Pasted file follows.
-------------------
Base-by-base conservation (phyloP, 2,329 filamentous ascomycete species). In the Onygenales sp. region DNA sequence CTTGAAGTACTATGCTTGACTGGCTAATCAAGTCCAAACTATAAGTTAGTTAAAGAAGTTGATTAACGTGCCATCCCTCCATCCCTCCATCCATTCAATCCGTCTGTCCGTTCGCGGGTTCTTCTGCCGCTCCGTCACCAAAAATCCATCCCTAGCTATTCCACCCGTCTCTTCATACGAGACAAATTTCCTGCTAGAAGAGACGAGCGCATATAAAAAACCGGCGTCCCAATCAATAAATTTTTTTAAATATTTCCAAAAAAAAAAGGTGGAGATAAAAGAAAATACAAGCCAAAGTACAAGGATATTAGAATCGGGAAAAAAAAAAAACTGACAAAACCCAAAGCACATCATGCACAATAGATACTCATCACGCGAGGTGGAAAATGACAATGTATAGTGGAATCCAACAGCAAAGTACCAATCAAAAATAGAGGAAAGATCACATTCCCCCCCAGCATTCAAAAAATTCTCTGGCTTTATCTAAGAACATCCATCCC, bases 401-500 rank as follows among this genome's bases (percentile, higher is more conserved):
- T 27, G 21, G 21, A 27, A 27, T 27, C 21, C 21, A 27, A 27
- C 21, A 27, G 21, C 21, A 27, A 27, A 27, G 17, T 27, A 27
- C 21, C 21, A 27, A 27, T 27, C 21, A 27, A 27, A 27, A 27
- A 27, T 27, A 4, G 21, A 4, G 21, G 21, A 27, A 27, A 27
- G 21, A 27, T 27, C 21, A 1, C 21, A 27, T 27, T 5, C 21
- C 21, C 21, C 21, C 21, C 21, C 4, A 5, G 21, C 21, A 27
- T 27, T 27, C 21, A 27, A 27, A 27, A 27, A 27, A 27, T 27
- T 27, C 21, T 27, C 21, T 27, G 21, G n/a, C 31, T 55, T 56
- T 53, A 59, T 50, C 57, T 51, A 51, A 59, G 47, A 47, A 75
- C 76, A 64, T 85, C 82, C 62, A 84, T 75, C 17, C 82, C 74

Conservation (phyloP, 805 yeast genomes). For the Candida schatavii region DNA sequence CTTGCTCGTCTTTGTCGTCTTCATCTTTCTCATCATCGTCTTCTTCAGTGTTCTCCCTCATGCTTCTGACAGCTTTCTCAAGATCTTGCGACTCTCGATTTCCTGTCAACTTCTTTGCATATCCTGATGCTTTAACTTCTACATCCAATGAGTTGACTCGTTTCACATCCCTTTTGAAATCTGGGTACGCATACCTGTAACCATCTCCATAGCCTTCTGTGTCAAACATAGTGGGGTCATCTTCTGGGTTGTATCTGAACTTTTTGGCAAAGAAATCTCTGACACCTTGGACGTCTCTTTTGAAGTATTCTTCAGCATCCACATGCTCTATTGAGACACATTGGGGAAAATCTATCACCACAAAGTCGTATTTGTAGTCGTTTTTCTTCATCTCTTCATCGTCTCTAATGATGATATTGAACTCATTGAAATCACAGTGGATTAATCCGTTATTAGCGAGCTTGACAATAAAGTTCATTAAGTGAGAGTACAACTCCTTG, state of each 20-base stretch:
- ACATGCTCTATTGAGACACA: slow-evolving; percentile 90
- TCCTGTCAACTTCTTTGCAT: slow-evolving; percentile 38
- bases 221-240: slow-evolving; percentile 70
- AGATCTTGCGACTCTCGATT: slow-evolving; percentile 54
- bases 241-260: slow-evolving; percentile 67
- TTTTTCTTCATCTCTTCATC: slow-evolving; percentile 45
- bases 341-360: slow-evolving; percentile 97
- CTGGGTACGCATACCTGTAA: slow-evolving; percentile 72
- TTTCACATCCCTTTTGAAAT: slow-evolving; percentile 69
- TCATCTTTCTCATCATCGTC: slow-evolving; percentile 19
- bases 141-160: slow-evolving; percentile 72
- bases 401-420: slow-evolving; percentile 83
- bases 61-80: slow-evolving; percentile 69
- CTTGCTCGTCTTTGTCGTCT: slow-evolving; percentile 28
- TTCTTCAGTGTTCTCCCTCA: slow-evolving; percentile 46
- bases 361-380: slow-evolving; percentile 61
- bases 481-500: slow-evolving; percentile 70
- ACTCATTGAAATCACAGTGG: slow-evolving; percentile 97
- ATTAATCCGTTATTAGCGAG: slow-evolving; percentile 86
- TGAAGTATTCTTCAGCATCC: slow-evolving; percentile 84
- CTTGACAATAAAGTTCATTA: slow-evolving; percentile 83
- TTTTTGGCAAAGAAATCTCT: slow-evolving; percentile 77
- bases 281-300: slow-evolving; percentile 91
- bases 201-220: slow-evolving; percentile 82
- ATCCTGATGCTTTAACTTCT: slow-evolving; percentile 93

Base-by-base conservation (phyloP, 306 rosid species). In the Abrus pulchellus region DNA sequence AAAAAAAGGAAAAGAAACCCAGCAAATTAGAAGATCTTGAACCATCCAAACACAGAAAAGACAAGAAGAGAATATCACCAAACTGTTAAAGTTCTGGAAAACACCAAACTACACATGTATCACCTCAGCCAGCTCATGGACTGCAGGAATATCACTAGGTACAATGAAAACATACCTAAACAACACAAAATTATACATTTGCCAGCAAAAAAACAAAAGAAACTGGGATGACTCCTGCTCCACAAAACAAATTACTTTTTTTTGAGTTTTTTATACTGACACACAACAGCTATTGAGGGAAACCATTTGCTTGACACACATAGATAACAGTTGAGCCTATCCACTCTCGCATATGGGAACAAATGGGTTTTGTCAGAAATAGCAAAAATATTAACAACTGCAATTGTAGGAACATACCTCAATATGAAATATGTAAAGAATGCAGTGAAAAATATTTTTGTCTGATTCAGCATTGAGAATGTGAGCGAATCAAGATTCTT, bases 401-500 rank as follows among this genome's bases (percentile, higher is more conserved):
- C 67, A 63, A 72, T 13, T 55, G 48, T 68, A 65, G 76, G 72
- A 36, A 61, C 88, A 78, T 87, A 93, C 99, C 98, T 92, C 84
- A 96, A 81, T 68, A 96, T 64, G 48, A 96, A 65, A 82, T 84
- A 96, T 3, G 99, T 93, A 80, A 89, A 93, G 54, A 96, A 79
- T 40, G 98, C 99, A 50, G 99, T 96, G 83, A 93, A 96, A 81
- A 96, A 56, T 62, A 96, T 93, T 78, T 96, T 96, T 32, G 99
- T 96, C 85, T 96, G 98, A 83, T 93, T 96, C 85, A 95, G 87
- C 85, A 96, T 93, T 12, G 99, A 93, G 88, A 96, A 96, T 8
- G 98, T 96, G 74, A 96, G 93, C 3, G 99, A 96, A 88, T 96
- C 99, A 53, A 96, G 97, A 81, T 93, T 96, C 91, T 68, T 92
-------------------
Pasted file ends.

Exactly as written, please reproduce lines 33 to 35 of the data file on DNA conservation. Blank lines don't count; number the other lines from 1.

- CTTGACAATAAAGTTCATTA: slow-evolving; percentile 83
- TTTTTGGCAAAGAAATCTCT: slow-evolving; percentile 77
- bases 281-300: slow-evolving; percentile 91